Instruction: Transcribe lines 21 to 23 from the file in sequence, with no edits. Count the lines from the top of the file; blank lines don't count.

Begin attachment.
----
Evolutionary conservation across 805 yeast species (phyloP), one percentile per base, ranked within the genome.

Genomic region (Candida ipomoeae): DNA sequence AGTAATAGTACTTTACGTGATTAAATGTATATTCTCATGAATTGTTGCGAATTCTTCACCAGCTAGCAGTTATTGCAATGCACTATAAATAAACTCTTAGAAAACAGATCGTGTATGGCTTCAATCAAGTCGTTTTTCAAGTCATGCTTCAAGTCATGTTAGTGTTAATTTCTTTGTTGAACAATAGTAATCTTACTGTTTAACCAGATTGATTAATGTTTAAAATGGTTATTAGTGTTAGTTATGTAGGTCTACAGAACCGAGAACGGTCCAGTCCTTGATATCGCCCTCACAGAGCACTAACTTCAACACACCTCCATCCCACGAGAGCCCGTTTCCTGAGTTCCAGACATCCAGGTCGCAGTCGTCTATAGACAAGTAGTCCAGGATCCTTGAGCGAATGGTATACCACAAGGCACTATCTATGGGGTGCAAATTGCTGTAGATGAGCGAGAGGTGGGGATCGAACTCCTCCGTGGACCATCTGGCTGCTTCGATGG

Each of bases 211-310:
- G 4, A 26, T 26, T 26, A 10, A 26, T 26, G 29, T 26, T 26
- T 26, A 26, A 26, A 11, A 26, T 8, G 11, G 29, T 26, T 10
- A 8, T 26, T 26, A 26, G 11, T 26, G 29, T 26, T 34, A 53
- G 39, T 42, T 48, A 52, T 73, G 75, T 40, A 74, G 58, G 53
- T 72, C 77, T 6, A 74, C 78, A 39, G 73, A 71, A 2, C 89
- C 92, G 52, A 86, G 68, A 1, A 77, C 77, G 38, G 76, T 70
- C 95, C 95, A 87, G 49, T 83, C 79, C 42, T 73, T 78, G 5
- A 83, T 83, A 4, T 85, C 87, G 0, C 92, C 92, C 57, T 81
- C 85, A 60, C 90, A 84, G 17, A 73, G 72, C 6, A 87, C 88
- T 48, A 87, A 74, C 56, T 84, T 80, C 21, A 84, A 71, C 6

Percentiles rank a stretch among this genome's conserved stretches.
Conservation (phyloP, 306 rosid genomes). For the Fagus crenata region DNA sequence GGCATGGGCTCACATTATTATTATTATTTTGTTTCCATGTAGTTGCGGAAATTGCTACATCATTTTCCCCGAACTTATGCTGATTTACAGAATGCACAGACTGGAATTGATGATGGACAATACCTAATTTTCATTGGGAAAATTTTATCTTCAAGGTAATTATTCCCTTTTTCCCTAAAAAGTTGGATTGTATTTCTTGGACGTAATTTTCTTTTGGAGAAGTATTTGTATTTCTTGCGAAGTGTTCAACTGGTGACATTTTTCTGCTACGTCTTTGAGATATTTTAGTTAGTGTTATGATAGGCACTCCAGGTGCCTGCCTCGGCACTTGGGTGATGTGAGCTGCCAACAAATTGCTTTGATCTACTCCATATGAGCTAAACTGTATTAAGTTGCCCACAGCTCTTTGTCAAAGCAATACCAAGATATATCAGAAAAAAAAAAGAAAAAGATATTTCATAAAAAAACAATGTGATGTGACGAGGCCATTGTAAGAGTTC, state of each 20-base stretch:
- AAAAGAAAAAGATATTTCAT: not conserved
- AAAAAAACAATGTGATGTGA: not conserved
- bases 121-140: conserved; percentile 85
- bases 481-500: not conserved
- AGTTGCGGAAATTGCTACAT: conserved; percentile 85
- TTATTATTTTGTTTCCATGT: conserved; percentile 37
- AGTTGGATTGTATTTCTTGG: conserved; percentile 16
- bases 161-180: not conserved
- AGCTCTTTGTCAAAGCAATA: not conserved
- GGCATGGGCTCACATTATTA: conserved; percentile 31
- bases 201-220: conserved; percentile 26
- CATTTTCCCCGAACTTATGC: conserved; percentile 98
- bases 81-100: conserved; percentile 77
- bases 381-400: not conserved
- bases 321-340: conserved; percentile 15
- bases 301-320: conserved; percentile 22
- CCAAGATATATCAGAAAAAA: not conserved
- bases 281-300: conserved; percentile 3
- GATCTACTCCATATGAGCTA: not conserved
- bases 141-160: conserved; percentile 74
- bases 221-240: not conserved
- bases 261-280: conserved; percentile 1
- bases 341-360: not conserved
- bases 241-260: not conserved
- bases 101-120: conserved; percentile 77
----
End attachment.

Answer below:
- TTATTATTTTGTTTCCATGT: conserved; percentile 37
- AGTTGGATTGTATTTCTTGG: conserved; percentile 16
- bases 161-180: not conserved